2019 is the last year for Sportwagens and Alltracks

romad

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Palermo, State of Jefferson/Prescott, AZ
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2005 Jetta GLS Wagon "Cranberry"
Well, not everywhere. It was a Bora Variant in the UK. But on the Continent I think it was always a Golf.

That's funny, my 2005 Mk 4 Jetta Wagon is listed as a Golf Estate in the UK. "Variant" seems to have been used by VW elsewhere though. The car body form called "station wagon" in these United States was historically called "Estate" in the UK, and "Variant" by VW in Germany. FYI for some reason the term 'Break" is used in France!
 

Hwycruiser

Well-known member
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Jul 27, 2014
Location
DFW, Texas
TDI
2002 Black Golf GLS
I think you guys haven’t been to a dealership to look at the new models lately. I stand by my position that the 2019 Tiguan is an overgrown 2019 Jetta and the 2019 Golf wagon is a 2019 Golf hatchback with a larger cargo area. There is a difference between the Jetta sedan and Golf hatchback but when you compare the CUV vs the wagon they have similarities.
 

romad

Top Post Dawg
Joined
May 27, 2011
Location
Palermo, State of Jefferson/Prescott, AZ
TDI
2005 Jetta GLS Wagon "Cranberry"
I think you guys haven’t been to a dealership to look at the new models lately. I stand by my position that the 2019 Tiguan is an overgrown 2019 Jetta and the 2019 Golf wagon is a 2019 Golf hatchback with a larger cargo area. There is a difference between the Jetta sedan and Golf hatchback but when you compare the CUV vs the wagon they have similarities.

You obviously don't understand that the wagon is derived from the 5-door Golf and considered part of the Golf model line by VW. But for the North American market, VW re-badged it as part of the Jetta model line, and to reinforce it, removed the Golf-style front end, replacing it with the same front end as the Jetta sedan.


I DID compare the profiles of both the 2019 Tiguan and the 2019 Jetta and the only things that were similar were the door handle line and the fuel filler door. Next I compared the 2019 Golf SportWagen to the Tiguan (& the Jetta), but the Tiguan interior area looks shorter lengthwise than the Golf's.
 

turbobrick240

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Nov 18, 2014
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maine
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2011 vw golf tdi(gone to greener pastures), 2001 ford f250 powerstroke
The previous (first?) gen. Tiggy looked to me like an overgrown Golf. The new one looks much different. Other than a few styling cues in the front end, I don't see much resemblance to the Jetta.
 

IndigoBlueWagon

TDIClub Enthusiast, Principal IDParts, Vendor , w/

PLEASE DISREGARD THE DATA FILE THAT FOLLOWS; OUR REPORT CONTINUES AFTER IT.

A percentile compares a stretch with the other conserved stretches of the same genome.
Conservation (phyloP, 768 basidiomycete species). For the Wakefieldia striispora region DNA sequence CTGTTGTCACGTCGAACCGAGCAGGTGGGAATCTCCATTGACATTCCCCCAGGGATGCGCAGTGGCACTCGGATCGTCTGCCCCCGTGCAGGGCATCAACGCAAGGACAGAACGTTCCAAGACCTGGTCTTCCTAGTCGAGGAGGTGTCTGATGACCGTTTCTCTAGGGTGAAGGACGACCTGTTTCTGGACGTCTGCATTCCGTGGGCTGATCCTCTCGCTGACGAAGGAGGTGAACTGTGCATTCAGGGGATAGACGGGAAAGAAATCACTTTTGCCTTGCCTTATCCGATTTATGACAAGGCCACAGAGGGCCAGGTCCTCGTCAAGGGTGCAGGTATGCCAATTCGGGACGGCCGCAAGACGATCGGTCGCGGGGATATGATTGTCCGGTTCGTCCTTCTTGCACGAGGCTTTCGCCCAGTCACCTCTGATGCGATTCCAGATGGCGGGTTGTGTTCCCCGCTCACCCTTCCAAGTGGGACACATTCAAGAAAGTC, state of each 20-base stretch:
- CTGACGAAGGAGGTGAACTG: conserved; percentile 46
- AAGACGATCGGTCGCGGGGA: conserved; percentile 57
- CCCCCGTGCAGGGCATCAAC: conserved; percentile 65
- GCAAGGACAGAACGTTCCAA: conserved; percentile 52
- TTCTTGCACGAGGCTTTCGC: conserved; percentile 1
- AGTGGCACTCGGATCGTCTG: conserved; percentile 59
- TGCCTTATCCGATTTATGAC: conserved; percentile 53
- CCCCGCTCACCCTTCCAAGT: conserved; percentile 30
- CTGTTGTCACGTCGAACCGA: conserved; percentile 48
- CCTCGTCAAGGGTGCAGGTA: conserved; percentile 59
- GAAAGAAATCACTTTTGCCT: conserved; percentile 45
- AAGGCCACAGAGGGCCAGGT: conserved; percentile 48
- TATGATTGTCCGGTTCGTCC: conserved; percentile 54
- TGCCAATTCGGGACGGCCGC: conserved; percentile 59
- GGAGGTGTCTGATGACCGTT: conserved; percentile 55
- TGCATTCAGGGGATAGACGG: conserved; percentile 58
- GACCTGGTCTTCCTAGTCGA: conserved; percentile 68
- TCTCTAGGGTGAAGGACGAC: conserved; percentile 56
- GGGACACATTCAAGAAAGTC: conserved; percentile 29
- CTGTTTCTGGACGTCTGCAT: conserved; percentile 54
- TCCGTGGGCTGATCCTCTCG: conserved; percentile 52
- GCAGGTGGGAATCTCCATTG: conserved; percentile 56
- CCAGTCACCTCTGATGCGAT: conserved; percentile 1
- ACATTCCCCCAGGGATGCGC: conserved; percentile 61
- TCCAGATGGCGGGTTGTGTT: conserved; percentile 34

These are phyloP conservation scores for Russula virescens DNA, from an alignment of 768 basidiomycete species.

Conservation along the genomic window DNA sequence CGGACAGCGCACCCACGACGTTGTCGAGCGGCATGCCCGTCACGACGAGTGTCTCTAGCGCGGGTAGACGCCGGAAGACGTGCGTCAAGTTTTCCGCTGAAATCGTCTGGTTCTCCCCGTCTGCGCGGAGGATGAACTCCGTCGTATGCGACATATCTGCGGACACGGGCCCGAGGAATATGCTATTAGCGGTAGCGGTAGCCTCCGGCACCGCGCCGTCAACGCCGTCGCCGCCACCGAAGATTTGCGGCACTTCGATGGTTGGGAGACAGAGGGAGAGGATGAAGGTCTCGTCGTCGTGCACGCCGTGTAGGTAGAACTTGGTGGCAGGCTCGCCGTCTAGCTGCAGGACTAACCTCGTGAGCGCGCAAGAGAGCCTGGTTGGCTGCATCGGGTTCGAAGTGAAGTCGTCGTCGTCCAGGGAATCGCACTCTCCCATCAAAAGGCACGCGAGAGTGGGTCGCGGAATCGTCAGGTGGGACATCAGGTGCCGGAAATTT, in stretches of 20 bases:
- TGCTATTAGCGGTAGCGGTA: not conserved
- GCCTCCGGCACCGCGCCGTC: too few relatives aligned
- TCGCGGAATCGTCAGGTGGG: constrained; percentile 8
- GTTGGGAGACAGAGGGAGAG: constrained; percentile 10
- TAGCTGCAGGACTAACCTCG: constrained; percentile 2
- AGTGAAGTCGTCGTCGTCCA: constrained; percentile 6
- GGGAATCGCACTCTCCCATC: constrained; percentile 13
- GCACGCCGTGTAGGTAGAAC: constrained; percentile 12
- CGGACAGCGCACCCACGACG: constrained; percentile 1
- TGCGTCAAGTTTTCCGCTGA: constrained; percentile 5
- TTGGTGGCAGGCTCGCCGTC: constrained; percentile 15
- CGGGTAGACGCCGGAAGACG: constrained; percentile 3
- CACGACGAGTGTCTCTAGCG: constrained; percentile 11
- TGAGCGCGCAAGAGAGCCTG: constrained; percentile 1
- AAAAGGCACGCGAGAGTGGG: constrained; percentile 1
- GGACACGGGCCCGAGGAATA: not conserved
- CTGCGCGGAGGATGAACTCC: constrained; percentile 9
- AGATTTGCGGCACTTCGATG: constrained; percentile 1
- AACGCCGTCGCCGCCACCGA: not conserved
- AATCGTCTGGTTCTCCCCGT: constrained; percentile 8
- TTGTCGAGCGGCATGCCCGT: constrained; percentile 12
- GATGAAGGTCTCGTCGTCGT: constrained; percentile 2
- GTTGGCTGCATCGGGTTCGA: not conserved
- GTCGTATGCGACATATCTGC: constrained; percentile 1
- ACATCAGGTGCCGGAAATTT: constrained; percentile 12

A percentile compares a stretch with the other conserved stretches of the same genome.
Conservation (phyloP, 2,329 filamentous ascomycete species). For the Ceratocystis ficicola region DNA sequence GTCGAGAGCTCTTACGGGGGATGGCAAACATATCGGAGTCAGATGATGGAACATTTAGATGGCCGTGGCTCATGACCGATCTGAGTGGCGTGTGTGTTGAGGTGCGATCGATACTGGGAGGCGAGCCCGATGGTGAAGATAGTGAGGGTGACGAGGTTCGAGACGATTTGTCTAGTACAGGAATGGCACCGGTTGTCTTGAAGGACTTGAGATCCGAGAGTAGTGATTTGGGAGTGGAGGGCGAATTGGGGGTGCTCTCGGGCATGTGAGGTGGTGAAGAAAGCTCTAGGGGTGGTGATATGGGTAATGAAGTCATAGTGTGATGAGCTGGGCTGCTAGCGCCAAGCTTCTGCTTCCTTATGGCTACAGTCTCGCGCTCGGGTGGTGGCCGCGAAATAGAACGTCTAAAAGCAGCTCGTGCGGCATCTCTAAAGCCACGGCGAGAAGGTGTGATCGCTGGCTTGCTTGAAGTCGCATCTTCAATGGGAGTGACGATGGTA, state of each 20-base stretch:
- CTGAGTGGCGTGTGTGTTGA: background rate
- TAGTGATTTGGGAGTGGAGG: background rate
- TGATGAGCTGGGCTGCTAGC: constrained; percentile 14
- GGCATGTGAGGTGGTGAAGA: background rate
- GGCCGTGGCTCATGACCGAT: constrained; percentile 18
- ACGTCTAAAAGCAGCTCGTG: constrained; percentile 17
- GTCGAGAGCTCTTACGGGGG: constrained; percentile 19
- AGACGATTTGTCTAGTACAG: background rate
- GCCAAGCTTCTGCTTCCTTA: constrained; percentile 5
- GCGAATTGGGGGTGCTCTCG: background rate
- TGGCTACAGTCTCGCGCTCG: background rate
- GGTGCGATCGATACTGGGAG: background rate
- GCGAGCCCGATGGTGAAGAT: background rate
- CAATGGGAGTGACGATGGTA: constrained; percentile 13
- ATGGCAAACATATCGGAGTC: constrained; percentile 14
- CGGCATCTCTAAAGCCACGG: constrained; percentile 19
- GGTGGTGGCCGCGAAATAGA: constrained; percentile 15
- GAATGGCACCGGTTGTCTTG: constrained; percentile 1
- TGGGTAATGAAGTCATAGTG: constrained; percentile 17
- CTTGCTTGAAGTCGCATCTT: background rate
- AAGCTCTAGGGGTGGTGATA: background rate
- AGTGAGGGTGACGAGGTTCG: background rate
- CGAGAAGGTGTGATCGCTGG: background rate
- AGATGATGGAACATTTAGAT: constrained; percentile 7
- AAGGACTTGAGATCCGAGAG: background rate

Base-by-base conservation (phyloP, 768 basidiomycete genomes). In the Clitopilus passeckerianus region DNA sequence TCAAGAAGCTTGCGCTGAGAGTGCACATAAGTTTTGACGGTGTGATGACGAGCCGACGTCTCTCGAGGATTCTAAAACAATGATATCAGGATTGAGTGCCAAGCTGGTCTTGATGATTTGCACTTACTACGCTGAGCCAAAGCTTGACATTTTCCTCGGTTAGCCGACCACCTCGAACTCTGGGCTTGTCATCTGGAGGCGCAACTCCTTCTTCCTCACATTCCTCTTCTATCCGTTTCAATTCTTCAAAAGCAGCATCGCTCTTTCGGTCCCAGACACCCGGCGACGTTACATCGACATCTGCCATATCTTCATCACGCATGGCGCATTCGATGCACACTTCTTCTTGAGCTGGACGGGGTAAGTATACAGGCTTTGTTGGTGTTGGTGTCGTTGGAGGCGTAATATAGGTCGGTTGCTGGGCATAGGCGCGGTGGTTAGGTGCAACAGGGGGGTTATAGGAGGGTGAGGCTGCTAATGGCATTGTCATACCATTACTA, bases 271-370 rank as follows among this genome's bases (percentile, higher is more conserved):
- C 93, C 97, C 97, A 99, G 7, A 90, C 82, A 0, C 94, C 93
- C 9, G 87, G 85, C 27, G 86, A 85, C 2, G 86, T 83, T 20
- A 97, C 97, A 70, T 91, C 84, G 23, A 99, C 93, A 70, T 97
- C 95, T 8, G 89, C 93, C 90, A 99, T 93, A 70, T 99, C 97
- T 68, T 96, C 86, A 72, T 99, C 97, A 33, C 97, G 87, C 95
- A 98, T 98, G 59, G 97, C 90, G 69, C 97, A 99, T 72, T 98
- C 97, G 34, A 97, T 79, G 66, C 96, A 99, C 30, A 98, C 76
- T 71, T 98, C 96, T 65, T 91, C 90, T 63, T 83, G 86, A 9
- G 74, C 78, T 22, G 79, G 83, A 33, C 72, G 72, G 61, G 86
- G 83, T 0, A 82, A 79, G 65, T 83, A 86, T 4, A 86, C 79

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South of Boston
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'97 Passat, '99.5 Golf, '02 Jetta Wagon, '15 GSW
Golf Alltrack and Tiguan are on the same shared platform, but that platform is highly flexible so they may have started with the same base elements but the final size and shapes are entirely different. So technically you're both right.
 

tikal

Veteran Member
Joined
Apr 18, 2001
Location
Southeast Texas
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2004 Passat Wagon (chainless + 5 MT + GDE tune)
Just to be clear, everyone can call any of these passenger vehicles from VW and elsewhere however their heart pleases.

My point is more do with how the design of a vehicle improves/worsens aerodynamics and therefore efficiency vs cargo/passenger space. Look up the 'Drag Coefficient'/weight of the 2015 Golf Sportswagen vs 2015 Tiguan. The differences add up to making a VW Tiguan one of the least optimized passenger vehicles considering primarily efficiency and cargo/passenger volume factors (given everything else important such as safety factors the same).

I can also understand that many people are buying passenger vehicles for their looks and perceived level of safety. In this case, for the average North American buyer, CUV/SUV is the better choice vs a wagon.
 

2.2TDI

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May 1, 2011
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TDI
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perceived level of safety. In this case, for the average North American buyer, CUV/SUV is the better choice vs a wagon.
This pretty much sums up 95% of car buyers in North America

"hey, why did you buy that SUV?"

"because it's safer"

"why is it safer"

"because I'm higher and see over everyone"

:rolleyes::(
 

IndigoBlueWagon

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South of Boston